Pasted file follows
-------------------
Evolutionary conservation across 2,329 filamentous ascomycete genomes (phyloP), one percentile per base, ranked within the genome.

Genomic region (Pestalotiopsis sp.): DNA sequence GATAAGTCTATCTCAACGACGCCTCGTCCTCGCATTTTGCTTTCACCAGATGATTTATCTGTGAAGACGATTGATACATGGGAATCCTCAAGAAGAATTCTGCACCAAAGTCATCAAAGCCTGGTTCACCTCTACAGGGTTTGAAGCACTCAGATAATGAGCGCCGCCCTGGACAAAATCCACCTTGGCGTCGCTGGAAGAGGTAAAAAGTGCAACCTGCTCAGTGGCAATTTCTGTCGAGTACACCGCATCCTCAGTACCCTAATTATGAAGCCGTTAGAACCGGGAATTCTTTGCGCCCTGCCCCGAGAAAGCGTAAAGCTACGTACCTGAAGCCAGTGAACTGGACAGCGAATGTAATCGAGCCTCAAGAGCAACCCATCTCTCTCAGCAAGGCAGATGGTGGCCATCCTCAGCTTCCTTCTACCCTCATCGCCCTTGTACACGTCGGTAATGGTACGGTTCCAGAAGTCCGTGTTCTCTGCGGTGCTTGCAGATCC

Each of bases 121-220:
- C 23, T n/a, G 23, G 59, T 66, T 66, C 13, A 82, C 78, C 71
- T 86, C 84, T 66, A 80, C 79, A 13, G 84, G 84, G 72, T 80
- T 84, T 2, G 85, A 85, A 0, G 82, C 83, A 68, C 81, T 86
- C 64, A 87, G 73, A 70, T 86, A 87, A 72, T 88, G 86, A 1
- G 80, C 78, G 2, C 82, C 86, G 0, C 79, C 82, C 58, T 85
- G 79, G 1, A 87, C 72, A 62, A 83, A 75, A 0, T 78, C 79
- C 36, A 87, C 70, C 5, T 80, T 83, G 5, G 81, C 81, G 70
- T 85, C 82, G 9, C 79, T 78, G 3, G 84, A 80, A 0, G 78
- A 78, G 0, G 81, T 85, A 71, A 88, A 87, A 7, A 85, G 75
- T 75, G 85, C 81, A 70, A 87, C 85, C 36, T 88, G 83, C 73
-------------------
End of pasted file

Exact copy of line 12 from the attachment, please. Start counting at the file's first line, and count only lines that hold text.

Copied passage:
- A 78, G 0, G 81, T 85, A 71, A 88, A 87, A 7, A 85, G 75